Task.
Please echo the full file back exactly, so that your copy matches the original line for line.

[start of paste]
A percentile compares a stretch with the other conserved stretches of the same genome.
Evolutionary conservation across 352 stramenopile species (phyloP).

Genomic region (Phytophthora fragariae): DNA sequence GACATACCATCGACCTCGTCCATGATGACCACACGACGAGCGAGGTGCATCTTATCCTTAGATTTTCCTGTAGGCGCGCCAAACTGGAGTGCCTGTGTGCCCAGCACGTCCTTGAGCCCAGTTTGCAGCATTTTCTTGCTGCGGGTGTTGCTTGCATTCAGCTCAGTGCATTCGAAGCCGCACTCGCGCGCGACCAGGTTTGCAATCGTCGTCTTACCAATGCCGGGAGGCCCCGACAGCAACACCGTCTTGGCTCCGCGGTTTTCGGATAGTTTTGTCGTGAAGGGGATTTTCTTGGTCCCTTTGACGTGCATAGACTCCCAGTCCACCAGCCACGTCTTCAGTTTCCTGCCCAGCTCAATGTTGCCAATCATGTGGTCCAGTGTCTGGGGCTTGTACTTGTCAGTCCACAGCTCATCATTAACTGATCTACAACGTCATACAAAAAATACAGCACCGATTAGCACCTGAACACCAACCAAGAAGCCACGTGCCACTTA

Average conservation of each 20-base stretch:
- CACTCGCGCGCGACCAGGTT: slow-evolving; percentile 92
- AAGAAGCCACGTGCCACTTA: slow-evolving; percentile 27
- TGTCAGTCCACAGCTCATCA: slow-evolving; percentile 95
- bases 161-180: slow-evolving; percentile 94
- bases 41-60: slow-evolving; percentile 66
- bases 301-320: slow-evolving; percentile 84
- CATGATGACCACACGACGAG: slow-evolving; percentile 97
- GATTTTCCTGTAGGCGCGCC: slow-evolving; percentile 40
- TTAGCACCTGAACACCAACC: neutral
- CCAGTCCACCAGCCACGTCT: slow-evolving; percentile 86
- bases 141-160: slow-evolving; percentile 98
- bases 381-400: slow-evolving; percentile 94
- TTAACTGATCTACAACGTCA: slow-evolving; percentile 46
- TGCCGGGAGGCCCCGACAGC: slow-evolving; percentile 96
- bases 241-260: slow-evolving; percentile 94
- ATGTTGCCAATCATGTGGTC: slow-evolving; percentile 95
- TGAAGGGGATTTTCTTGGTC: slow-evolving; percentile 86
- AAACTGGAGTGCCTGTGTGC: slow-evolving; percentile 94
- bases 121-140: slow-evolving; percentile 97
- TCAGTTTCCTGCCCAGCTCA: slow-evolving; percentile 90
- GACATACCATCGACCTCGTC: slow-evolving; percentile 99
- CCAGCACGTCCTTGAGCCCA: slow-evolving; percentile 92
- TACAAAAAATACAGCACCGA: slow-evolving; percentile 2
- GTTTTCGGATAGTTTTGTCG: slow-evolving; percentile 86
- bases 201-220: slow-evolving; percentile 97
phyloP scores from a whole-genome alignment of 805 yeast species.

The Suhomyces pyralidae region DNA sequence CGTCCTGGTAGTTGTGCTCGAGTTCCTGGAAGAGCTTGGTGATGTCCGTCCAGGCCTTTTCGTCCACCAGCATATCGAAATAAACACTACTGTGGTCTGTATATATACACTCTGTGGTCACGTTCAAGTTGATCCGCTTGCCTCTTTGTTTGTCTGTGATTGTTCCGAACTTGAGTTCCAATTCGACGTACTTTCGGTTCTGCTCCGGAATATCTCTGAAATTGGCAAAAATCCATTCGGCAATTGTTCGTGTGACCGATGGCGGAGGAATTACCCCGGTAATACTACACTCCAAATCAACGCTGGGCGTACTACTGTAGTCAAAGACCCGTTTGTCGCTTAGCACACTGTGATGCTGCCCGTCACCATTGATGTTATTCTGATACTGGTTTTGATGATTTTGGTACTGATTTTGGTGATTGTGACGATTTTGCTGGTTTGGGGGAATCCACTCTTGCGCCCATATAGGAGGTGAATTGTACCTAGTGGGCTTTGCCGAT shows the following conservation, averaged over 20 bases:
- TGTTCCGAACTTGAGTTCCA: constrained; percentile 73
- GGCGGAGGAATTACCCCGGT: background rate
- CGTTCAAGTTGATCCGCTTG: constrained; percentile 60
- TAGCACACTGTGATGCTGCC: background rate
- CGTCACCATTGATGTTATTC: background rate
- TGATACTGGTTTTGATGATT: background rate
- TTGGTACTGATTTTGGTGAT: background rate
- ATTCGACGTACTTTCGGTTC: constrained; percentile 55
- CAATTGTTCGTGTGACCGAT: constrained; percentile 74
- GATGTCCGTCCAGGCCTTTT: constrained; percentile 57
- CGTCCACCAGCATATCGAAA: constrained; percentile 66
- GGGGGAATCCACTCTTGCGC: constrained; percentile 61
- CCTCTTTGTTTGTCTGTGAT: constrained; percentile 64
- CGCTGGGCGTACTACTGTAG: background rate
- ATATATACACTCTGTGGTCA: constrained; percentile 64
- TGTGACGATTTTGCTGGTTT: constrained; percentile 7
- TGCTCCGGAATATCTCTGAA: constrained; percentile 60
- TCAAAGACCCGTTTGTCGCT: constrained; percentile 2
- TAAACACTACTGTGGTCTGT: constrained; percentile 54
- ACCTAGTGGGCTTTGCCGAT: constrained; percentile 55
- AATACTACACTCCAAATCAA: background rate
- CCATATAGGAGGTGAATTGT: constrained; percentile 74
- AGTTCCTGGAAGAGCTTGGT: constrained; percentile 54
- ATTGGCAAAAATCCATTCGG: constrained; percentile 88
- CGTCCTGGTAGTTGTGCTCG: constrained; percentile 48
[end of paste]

A percentile compares a stretch with the other conserved stretches of the same genome.
Evolutionary conservation across 352 stramenopile species (phyloP).

Genomic region (Phytophthora fragariae): DNA sequence GACATACCATCGACCTCGTCCATGATGACCACACGACGAGCGAGGTGCATCTTATCCTTAGATTTTCCTGTAGGCGCGCCAAACTGGAGTGCCTGTGTGCCCAGCACGTCCTTGAGCCCAGTTTGCAGCATTTTCTTGCTGCGGGTGTTGCTTGCATTCAGCTCAGTGCATTCGAAGCCGCACTCGCGCGCGACCAGGTTTGCAATCGTCGTCTTACCAATGCCGGGAGGCCCCGACAGCAACACCGTCTTGGCTCCGCGGTTTTCGGATAGTTTTGTCGTGAAGGGGATTTTCTTGGTCCCTTTGACGTGCATAGACTCCCAGTCCACCAGCCACGTCTTCAGTTTCCTGCCCAGCTCAATGTTGCCAATCATGTGGTCCAGTGTCTGGGGCTTGTACTTGTCAGTCCACAGCTCATCATTAACTGATCTACAACGTCATACAAAAAATACAGCACCGATTAGCACCTGAACACCAACCAAGAAGCCACGTGCCACTTA

Average conservation of each 20-base stretch:
- CACTCGCGCGCGACCAGGTT: slow-evolving; percentile 92
- AAGAAGCCACGTGCCACTTA: slow-evolving; percentile 27
- TGTCAGTCCACAGCTCATCA: slow-evolving; percentile 95
- bases 161-180: slow-evolving; percentile 94
- bases 41-60: slow-evolving; percentile 66
- bases 301-320: slow-evolving; percentile 84
- CATGATGACCACACGACGAG: slow-evolving; percentile 97
- GATTTTCCTGTAGGCGCGCC: slow-evolving; percentile 40
- TTAGCACCTGAACACCAACC: neutral
- CCAGTCCACCAGCCACGTCT: slow-evolving; percentile 86
- bases 141-160: slow-evolving; percentile 98
- bases 381-400: slow-evolving; percentile 94
- TTAACTGATCTACAACGTCA: slow-evolving; percentile 46
- TGCCGGGAGGCCCCGACAGC: slow-evolving; percentile 96
- bases 241-260: slow-evolving; percentile 94
- ATGTTGCCAATCATGTGGTC: slow-evolving; percentile 95
- TGAAGGGGATTTTCTTGGTC: slow-evolving; percentile 86
- AAACTGGAGTGCCTGTGTGC: slow-evolving; percentile 94
- bases 121-140: slow-evolving; percentile 97
- TCAGTTTCCTGCCCAGCTCA: slow-evolving; percentile 90
- GACATACCATCGACCTCGTC: slow-evolving; percentile 99
- CCAGCACGTCCTTGAGCCCA: slow-evolving; percentile 92
- TACAAAAAATACAGCACCGA: slow-evolving; percentile 2
- GTTTTCGGATAGTTTTGTCG: slow-evolving; percentile 86
- bases 201-220: slow-evolving; percentile 97
phyloP scores from a whole-genome alignment of 805 yeast species.

The Suhomyces pyralidae region DNA sequence CGTCCTGGTAGTTGTGCTCGAGTTCCTGGAAGAGCTTGGTGATGTCCGTCCAGGCCTTTTCGTCCACCAGCATATCGAAATAAACACTACTGTGGTCTGTATATATACACTCTGTGGTCACGTTCAAGTTGATCCGCTTGCCTCTTTGTTTGTCTGTGATTGTTCCGAACTTGAGTTCCAATTCGACGTACTTTCGGTTCTGCTCCGGAATATCTCTGAAATTGGCAAAAATCCATTCGGCAATTGTTCGTGTGACCGATGGCGGAGGAATTACCCCGGTAATACTACACTCCAAATCAACGCTGGGCGTACTACTGTAGTCAAAGACCCGTTTGTCGCTTAGCACACTGTGATGCTGCCCGTCACCATTGATGTTATTCTGATACTGGTTTTGATGATTTTGGTACTGATTTTGGTGATTGTGACGATTTTGCTGGTTTGGGGGAATCCACTCTTGCGCCCATATAGGAGGTGAATTGTACCTAGTGGGCTTTGCCGAT shows the following conservation, averaged over 20 bases:
- TGTTCCGAACTTGAGTTCCA: constrained; percentile 73
- GGCGGAGGAATTACCCCGGT: background rate
- CGTTCAAGTTGATCCGCTTG: constrained; percentile 60
- TAGCACACTGTGATGCTGCC: background rate
- CGTCACCATTGATGTTATTC: background rate
- TGATACTGGTTTTGATGATT: background rate
- TTGGTACTGATTTTGGTGAT: background rate
- ATTCGACGTACTTTCGGTTC: constrained; percentile 55
- CAATTGTTCGTGTGACCGAT: constrained; percentile 74
- GATGTCCGTCCAGGCCTTTT: constrained; percentile 57
- CGTCCACCAGCATATCGAAA: constrained; percentile 66
- GGGGGAATCCACTCTTGCGC: constrained; percentile 61
- CCTCTTTGTTTGTCTGTGAT: constrained; percentile 64
- CGCTGGGCGTACTACTGTAG: background rate
- ATATATACACTCTGTGGTCA: constrained; percentile 64
- TGTGACGATTTTGCTGGTTT: constrained; percentile 7
- TGCTCCGGAATATCTCTGAA: constrained; percentile 60
- TCAAAGACCCGTTTGTCGCT: constrained; percentile 2
- TAAACACTACTGTGGTCTGT: constrained; percentile 54
- ACCTAGTGGGCTTTGCCGAT: constrained; percentile 55
- AATACTACACTCCAAATCAA: background rate
- CCATATAGGAGGTGAATTGT: constrained; percentile 74
- AGTTCCTGGAAGAGCTTGGT: constrained; percentile 54
- ATTGGCAAAAATCCATTCGG: constrained; percentile 88
- CGTCCTGGTAGTTGTGCTCG: constrained; percentile 48